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Johanna Maria Elisabeth Bergh    Contributor -- Sweden


Artist Johanna Maria Elisabeth Bergh lives in Stockholm, and has a son named Felix. She has coordinated artists and exhibits at Aguéli Café & Gallery, and will now be focusing exclusively on her art. Her next exhibition will be April 24th to May 5th at Galleri Korn in Stockholm.

Karen Bowles interviews Johanna Maria Elisabeth Bergh for Luciole Press ~

LP: I came across your art by chance, and was struck by its uniqueness. It simultaneously seems two-dimensional yet layered deeply into some other parallel world. There are many things to pick apart and ponder, and a few viewings of your paintings are not enough to try to figure out what all is being revealed. They are a visual exploratory feast. In a background sense, where are you from? Did you study art formally, or did you teach yourself?

JB: I was born in a middle class suburb of Stockholm. My parents divorced early. When I grew up, I lived mainly with my mum and her husband, and 7 step- and half siblings.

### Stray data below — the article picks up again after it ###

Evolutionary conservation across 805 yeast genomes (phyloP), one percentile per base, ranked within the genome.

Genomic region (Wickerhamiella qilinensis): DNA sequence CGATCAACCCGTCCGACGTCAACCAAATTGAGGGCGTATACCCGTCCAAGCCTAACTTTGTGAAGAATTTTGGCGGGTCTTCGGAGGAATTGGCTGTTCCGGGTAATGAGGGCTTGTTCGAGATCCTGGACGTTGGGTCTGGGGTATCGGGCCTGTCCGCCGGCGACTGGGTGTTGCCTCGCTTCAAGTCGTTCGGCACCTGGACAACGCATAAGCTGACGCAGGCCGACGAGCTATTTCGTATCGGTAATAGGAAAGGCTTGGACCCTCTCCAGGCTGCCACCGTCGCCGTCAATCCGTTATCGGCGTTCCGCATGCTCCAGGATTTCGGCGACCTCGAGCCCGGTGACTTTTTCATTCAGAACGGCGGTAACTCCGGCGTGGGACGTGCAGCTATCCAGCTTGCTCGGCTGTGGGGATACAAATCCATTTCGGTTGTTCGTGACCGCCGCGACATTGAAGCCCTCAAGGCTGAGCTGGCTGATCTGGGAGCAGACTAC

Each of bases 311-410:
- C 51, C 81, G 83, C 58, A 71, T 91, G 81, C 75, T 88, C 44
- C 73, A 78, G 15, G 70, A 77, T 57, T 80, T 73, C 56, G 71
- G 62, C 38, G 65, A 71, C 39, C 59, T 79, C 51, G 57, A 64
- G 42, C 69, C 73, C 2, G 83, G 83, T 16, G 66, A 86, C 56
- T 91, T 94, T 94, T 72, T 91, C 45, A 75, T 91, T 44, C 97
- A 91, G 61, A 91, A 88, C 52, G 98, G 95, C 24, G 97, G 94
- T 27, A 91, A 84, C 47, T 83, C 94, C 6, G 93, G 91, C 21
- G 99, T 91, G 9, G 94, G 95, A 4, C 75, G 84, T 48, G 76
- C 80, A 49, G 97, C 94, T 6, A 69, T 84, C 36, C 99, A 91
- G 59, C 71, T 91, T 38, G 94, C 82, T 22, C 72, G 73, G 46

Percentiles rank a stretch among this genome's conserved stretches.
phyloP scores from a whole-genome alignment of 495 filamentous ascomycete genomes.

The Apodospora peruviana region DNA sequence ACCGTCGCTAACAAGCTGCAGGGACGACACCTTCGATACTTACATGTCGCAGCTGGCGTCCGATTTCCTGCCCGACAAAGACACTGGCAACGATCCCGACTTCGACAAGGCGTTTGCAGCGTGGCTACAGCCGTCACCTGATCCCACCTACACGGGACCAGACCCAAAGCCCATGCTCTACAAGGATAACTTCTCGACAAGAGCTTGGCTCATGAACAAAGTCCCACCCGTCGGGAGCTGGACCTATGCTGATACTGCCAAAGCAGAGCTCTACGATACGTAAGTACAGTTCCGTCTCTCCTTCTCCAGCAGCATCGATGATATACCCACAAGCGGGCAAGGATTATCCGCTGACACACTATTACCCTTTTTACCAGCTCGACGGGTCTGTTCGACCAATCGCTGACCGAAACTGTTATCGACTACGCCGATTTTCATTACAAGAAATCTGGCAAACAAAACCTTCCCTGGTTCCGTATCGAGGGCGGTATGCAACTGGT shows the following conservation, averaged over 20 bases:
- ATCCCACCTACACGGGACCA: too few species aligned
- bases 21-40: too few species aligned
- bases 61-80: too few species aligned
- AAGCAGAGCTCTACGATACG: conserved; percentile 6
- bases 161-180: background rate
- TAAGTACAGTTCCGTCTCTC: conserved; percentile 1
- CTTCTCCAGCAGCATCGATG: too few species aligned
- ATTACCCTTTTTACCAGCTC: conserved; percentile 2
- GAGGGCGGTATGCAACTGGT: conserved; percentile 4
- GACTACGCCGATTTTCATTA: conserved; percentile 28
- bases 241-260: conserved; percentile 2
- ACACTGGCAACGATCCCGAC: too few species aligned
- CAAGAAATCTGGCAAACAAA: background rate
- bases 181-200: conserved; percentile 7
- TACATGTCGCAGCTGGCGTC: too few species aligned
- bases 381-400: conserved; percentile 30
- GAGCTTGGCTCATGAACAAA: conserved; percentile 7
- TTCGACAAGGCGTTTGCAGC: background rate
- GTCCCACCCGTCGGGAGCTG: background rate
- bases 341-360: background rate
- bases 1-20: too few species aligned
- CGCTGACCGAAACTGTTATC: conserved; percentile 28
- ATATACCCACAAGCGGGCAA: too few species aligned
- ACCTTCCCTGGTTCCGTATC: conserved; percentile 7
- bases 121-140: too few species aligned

I took a break from school when I was 17 and moved to Prague.

After a few years of traveling between Stockholm and Prague, I moved back home when I was 21 and finished school. Studied Russian and Czech at the University. Got pregnant. Had my son. Went one year at preparing Art School, then felt quite tired of studying and decided to open a small café. That was fun but too much work for a single mum, so I closed my café and started working at a place which is both a café and a gallery. And that's about where I am at now. Have just resigned from the "handling the café" part of the job. Will focus on contacts with artists, the exhibitions and, most importantly working with and developing my own art...

LP: Is there a particular artist that inspired the evolution of your work?

JB: There are so much, and so many that influence my work so its very hard to mention a specific artist who has inspired me, but if I have to mention one I'd say Marc Chagall.

LP: What materials do you use?

JB: Mainly acrylic. I like that it dries quickly. Paint and go!



LP: Did you always paint in such a labyrinthine way? There seems to be a maze of clues to follow in a story, almost a fairytale unfolding – but an older, darker one, before Disney told everyone that most fairytales were supposed to be light and perky and all would end well.

JB: I have tried to paint in other ways, but keep coming back to the ideas, symbols, colours and figures that I guess is my imagery...

LP: Furthering that vein, there is an underlying connection between the paintings; many share a similar landscape, for example. Are you basing that on a particular region, or do you draw this from your imagination? Does traveling influence your work?